The majority of patients expressed a desire to be seen by a surgeon as part of their post-operative care. Understandably, patients feel a strong affiliation to the surgeon who performed their operation, despite the fact that many aspects of symptom management fall outside traditional surgical expertise. Unsurprisingly, dietitian involvement in routine follow-up was higher in patients who reported high satisfaction scores although this did not align with the preferred specialisms involved in follow-up as specified by patients. The reasons for this discordance are unclear. One aspect may relate to the survey design, which did not include descriptions of the roles of various specialties, meaning patients based their responses on their personal experiences alone. Socioeconomic, cultural, and educational patient factors have also been shown to play a role in preferences for post-operative follow-up . The importance of dietitian support throughout the surgical pathway is crucial for oesophago-gastrectomy patients, who are at high risk of malnutrition and gastrointestinal complications [15, 16]. Patient understanding of these factors may underlie the preferences reported here to a degree. The fact that only 55% of patients reported routine involvement of a dietitian stands in stark contrast, for example, to a recent Australian and New Zealand survey in which surgeons reported always involving dietetic support postoperatively . Given that the majority of symptoms reported by patients in this study were gastrointestinal in nature, it would seem imperative to increase the rate of dietitian support to manage common symptoms such as reflux or dumping as well as malnutrition. Access to gastroenterology expertise and the means to investigate for the underlying conditions that often cause the symptom burden would also be important in the design of any follow-up model.
Patients expressed a preference for longer follow-up. While current practices largely support follow-up for 5 years after surgery [5, 18], there was support (29% of respondents) for follow-up to continue beyond this, although the preferred duration beyond 5 years was not elucidated in the survey. This reflects the general desire for longer contact with healthcare professionals after complex procedures, as demonstrated in other studies [14, 19–20]. Other more complex issues such as follow-up “as required”, rather than regular pre-set appointments, or future moves towards online symptom reporting triggering follow-up were beyond the remit of this survey, but these issues certainly merit future consideration.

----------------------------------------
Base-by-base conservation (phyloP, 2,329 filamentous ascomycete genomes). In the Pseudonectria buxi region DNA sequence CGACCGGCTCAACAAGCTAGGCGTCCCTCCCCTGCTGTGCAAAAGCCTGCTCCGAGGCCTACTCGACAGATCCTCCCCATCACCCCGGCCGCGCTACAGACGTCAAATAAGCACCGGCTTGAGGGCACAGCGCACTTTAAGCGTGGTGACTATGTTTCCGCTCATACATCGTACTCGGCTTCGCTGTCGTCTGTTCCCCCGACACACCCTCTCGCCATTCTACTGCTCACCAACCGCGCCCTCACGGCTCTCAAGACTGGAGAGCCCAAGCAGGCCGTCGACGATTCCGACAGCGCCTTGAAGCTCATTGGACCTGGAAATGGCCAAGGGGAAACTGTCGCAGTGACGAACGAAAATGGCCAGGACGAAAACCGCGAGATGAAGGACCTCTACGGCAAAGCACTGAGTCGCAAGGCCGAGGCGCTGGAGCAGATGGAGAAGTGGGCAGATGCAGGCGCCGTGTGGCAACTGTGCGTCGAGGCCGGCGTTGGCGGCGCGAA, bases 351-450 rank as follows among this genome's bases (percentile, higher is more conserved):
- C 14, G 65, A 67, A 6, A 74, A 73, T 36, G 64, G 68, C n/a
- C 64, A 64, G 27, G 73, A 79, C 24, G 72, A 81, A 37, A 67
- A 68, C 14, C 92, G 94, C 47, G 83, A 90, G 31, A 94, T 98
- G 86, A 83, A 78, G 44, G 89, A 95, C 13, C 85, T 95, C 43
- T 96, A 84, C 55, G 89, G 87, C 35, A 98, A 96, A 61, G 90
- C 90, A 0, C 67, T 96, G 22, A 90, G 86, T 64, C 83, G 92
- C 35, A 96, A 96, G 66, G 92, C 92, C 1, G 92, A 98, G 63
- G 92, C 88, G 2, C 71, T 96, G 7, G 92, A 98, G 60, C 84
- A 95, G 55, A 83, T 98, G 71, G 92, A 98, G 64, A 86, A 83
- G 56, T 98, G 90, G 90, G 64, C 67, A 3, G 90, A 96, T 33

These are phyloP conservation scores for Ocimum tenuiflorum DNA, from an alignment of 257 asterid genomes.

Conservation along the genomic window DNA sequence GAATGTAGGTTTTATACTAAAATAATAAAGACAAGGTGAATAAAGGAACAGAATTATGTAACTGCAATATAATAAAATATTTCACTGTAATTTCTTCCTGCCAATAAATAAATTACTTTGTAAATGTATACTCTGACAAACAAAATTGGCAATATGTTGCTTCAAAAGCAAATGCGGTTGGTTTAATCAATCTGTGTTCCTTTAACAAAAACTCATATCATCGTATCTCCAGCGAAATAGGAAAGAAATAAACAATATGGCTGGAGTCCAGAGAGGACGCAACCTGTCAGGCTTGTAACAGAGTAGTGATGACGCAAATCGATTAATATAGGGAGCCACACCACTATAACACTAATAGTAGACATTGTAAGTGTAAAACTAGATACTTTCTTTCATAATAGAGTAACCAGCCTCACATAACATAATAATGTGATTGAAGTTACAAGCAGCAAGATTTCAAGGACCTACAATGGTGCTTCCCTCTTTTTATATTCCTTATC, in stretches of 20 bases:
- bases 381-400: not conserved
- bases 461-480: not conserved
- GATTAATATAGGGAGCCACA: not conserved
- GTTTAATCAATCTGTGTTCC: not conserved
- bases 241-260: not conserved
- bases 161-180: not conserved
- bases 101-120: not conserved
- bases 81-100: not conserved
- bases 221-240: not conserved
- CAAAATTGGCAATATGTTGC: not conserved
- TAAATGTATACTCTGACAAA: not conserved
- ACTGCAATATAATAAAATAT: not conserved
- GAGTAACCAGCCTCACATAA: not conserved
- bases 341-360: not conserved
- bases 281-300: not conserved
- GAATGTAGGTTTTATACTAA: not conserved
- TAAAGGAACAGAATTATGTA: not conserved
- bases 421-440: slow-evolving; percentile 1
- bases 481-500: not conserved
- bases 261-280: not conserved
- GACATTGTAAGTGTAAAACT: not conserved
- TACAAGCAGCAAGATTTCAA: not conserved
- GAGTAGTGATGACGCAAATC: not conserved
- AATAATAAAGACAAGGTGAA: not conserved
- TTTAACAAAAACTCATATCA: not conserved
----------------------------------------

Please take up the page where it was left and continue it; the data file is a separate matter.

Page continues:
Some methodological limitations of this study deserve discussion. This cross-sectional survey was not fully representative of all oesophago-gastrectomy patients as it excluded those who had not survived or did not take part in the questionnaire. By enrolling patients who self-selected for inclusion via a national patient support group, potential selection bias was introduced. The design of the survey asked patients about their own experiences; responses may have been different if a scenario-based questionnaire was used or if the relative merits of follow-up by different specialists as part of different models were explained as part of the survey. Some questions were asked in an exclusive manner which may not have captured the full scope of the follow-up; the fact that few patients reported that their follow-up care was primarily carried out by a gastroenterologist, for example, must be differentiated from patients where gastroenterologists were additionally consulted for the on-going management of their symptoms. This may not have been fully captured by the survey.
Follow-up after major cancer surgery has multiple aims including tumour recurrence surveillance, symptom management and patient reassurance. The former was beyond the scope of this study but is clearly important, given recent advances in second and third-line oncological therapies. The overall goal is to restore quality of life after cancer treatment. While this study aimed to characterise the symptoms patients’ deemed important, and their overall satisfaction with follow-up, more work is needed to specifically identify what patients want and benefit from post-operatively and how this aligns with the medical evidence-base and the resources realistically available. Further research is crucial to devising a follow-up regimen which optimises both clinical and patient-reported outcomes after oesophageal surgery.
In conclusion, this large patient survey highlights the important preferences of patients regarding follow-up after surgery for oesophageal or gastric cancer. Routine dietitian involvement was only reported by half of patients yet was associated with greater patient satisfaction with the follow-up received. Patients were concerned by a large number of gastrointestinal and non-gastrointestinal symptoms, highlighting the need for multidisciplinary input and a consensus on how to best investigate and manage the poly-symptomatic patient.